Sie sind auf Seite 1von 67

CHAPTER 2

DOCTRINES IN TAXATION

I. Doctrine of Prospectivity of Tax Laws

1. What is the “Doctrine of Prospectivity


of Tax Laws”?

As a general rule, tax laws are


prospective in operation,1 unless the legislative
intent that statute should operate
retrospectively is distinctly expressed or
necessarily implied.2

Where a statute amending a tax law is


silent as to whether it operates retroactively,
the amendment will not be given a retroactive
effect so as to subject to tax past transactions
not subject to tax under the original act. Every
case of doubt must be resolved against its
retroactive effect.3

1
Because taxes are burdens and should not be
imposed without due process of law. Belle Corp. v. CIR,
G.R.181298, Jan. 10, 2011
2
Lorenzo v. Posadas, 64 Phil. 353; CIR. v. Filipinas
Cia. de Seguros, 107 Phil. 1055
3
CIR v. Marubeni Corporation, 372 SCRA 576
(2001)
II. Doctrine of Imprescriptibility

2. What is the “Doctrine of


Imprescriptibility”?

Considering that taxes are the lifeblood


of the government, it may be stated that the
assessment and collection of taxes are
imprescriptible unless otherwise provided by
the tax law itself.4 Thus, if the tax law itself is
silent on prescription, the right of the
government to assess and collect taxes will not
prescribe.

In criminal cases involving tax offenses


punishable under the Tax Code, it would indeed
seem that tax cases are practically
imprescriptible for as long as the period from
the discovery and institution of judicial
proceedings for its investigation and
punishment, up to the filing of the information
in court does not exceed five (5) years.

4
CIR v. Ayala Securities Corp., 101 SCRA 231
As the provision5 of the law stands in
the statute book (and to this day it has
remained unchanged), prescription is a matter
of defense and the information does not need
to anticipate and meet it. The defendant could,
at most, object to the introduction of evidence
to defeat his claim of prescription. Anyway, the
law says that prescription begins to run from ...
"the institution of judicial proceedings for its ...
punishment."

Unless amended by the legislature, this


provision stays in the Tax Code as it was written
during the days of the Commonwealth. And as
it is, must be applied regardless of its apparent
one-sidedness in favor of the Government. In
criminal cases, statutes of limitations are acts of
grace, a surrendering by the sovereign of its
right to prosecute. They receive a strict
construction in favor of the Government and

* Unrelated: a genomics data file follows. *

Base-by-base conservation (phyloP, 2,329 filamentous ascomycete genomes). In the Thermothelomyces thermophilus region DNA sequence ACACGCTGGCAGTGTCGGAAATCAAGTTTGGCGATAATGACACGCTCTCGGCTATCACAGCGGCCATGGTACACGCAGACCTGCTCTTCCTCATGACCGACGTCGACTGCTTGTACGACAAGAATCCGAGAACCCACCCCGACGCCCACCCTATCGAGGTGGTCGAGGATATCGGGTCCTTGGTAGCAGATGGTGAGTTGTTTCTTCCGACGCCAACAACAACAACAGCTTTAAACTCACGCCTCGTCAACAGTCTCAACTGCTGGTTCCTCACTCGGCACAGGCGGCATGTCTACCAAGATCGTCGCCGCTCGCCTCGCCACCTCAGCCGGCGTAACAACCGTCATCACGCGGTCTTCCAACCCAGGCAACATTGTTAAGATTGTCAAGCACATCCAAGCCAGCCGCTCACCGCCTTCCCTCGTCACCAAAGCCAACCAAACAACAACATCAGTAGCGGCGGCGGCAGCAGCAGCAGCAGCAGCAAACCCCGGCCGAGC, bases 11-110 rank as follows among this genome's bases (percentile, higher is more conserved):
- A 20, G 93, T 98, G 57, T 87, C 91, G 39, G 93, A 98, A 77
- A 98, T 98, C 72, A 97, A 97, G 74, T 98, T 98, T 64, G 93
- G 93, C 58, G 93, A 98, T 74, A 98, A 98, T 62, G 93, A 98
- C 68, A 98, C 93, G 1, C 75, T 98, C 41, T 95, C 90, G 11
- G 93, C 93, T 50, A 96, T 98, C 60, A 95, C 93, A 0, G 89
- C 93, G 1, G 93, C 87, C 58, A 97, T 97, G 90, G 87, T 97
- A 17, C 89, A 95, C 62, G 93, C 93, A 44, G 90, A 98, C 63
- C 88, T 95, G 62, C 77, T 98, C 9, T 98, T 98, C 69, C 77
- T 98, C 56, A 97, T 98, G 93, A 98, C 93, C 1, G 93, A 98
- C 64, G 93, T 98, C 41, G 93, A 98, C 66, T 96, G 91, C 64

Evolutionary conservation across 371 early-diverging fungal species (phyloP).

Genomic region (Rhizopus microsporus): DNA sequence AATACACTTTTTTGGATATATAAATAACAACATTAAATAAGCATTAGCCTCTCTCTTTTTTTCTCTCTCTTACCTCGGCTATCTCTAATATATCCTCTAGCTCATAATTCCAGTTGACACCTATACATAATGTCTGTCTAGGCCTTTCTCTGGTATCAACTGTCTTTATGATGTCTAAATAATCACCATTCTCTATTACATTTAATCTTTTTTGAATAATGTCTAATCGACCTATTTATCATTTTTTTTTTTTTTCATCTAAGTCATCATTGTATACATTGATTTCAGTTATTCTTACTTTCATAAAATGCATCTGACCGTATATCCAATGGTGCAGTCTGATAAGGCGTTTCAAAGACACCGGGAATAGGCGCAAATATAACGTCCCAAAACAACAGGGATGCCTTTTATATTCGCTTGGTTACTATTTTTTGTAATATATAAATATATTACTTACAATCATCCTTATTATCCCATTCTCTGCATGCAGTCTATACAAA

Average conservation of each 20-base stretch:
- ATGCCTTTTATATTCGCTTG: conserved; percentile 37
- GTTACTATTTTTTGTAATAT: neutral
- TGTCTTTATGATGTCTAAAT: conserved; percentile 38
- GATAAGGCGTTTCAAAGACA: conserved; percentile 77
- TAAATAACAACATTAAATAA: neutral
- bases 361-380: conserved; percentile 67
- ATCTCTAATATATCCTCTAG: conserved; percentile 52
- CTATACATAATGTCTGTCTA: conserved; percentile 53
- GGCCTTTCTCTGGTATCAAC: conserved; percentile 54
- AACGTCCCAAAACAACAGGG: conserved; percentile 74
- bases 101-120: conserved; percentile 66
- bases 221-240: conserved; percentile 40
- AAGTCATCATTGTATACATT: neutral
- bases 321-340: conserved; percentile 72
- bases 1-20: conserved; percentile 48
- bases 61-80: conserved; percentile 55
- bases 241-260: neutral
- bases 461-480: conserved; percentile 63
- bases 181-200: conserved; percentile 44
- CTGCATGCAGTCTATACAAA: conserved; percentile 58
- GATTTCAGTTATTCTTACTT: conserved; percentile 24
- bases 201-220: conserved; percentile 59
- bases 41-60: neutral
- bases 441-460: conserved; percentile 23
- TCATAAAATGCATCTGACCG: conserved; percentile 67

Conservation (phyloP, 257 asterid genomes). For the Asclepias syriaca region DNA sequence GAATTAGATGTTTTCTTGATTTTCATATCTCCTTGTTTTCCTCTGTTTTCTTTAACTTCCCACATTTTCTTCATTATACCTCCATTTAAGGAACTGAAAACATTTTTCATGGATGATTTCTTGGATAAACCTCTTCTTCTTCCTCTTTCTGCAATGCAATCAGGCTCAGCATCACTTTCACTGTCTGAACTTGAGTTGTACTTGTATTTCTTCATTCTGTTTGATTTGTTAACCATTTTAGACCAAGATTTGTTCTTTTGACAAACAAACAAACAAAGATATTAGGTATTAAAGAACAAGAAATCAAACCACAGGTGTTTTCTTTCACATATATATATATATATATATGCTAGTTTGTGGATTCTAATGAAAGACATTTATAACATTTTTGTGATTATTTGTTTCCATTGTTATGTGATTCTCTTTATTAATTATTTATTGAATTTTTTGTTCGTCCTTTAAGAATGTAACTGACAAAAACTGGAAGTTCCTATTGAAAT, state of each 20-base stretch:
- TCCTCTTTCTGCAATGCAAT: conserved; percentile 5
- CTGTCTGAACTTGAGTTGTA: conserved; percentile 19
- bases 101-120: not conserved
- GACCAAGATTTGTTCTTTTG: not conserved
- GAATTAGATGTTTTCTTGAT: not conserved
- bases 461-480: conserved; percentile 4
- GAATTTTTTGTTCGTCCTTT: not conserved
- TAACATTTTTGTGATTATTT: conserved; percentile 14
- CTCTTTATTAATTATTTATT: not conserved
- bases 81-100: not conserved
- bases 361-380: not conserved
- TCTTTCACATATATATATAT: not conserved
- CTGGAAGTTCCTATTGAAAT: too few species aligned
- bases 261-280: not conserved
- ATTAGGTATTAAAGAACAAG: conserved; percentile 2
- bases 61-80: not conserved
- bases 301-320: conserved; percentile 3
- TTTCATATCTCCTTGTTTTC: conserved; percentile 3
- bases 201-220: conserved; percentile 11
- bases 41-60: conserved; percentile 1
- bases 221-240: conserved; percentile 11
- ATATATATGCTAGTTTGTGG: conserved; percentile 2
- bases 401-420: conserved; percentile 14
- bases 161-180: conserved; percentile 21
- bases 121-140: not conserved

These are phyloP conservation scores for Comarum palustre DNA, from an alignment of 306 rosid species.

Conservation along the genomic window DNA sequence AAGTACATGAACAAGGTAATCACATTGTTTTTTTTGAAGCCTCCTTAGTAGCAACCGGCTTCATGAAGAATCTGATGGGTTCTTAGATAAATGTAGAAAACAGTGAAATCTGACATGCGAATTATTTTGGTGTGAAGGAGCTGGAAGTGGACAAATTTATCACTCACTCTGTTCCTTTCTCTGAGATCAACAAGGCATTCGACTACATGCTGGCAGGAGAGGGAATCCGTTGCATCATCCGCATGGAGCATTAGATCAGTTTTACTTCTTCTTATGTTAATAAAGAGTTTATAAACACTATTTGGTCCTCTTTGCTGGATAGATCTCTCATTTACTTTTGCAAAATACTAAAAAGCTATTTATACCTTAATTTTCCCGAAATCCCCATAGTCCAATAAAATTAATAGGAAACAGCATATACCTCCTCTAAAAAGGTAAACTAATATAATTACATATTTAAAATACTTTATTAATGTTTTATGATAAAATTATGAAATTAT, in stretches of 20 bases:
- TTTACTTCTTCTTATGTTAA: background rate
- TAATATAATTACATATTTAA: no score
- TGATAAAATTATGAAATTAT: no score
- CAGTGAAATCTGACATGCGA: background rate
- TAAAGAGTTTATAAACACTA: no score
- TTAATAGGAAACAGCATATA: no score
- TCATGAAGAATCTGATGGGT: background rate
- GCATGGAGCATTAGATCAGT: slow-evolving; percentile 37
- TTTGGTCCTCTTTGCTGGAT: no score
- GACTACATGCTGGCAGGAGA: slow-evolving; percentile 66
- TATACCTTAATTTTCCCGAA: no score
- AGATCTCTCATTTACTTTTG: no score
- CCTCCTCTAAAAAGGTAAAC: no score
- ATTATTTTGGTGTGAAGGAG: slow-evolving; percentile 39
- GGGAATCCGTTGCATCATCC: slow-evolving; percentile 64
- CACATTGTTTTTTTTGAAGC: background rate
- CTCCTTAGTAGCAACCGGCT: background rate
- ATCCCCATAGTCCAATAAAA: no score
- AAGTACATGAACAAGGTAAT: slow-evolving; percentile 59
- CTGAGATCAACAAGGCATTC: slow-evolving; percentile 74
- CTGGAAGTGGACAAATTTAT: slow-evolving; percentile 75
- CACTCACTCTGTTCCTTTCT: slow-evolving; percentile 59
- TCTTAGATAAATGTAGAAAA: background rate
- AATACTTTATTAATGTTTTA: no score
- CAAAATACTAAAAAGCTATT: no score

limitations in such cases will not be presumed
in the absence of clear legislation. 6

III. Double Taxation

5
Sec. 281, NIRC
6
Emilio E. Lim, Sr., v. CA, GR Nos. L-48134-37, Oct.
18, 1990
3. What is the meaning of double
taxation? BQ2015, 2014, 2013, 2012

“Double taxation” means taxing the


same property / person / activity twice when it
should be taxed only once; that is, taxing the
same property/person/activity twice by the
same jurisdiction, during the same taxing period
for the same purpose and for the same kind of
tax by the same taxing authority when it should
only be taxed but once.7

4. What are the kinds of double taxation?


BQ2015, 2014, 2012

(a) In the Strict Sense - Double


taxation in the strict or prohibited sense is called
“direct double taxation” which is
objectionable because it is a violation of the
substantive due process under the Constitution
since the same property or subject matter is
taxed twice when it should be taxed once; it is
tantamount to taxing the same person twice by
the same jurisdiction for the same thing.

7
Nursery Care Corp v. City of Manila, GR 180651,
July 30, 2014
Otherwise described as “direct
duplicate taxation,” the following are the
elements of direct double taxation:

The two taxes must be


imposed:

(1) on the same person,


property or subject matter,
(2) for the same purpose,
(3) by the same taxing
authority,
(4) within the same territory or
taxing jurisdiction,
(5) during the same taxing
period; and
(6) the taxes must be of the
same kind or character.8

(b) In the Broad Sense - Double


taxation in the broad sense is called “indirect
double taxation” or “indirect duplicate
taxation” which extends to all cases in which

8
Swedish Match Phils. Inc. v. The Treasurer of the City of
Manila, G.R. 181277, July 3, 2013 (700 SCRA 428)
Ibid; Nursery Care Corp. v. Anthony Acevedo & the
City of Manila, GR 180651, July 30, 2014.
there are two or more pecuniary impositions,
but the ABSENCE OF ONE OR MORE of the
above-mentioned elements makes the
double taxation indirect. The Constitution
does NOT prohibit the imposition of double
taxation in the broad sense because it does not
violate the substantive due process since no
actual double taxation occurred.

5. What are the kinds of indirect duplicate


taxation? BQ2013

There are two kinds of indirect


duplicate taxation, namely:

(1 ) Domestic double taxation. -


This arises when the same taxes are imposed
by the local or national government within the
same State.

Double taxation may not be invoked


where one tax is imposed by the national
government and the other by a local
government, being widely recognized that
there is nothing inherently obnoxious in the
requirement that licenses or taxes be exacted
with respect to the same occupation, calling or
activity by both the state and its political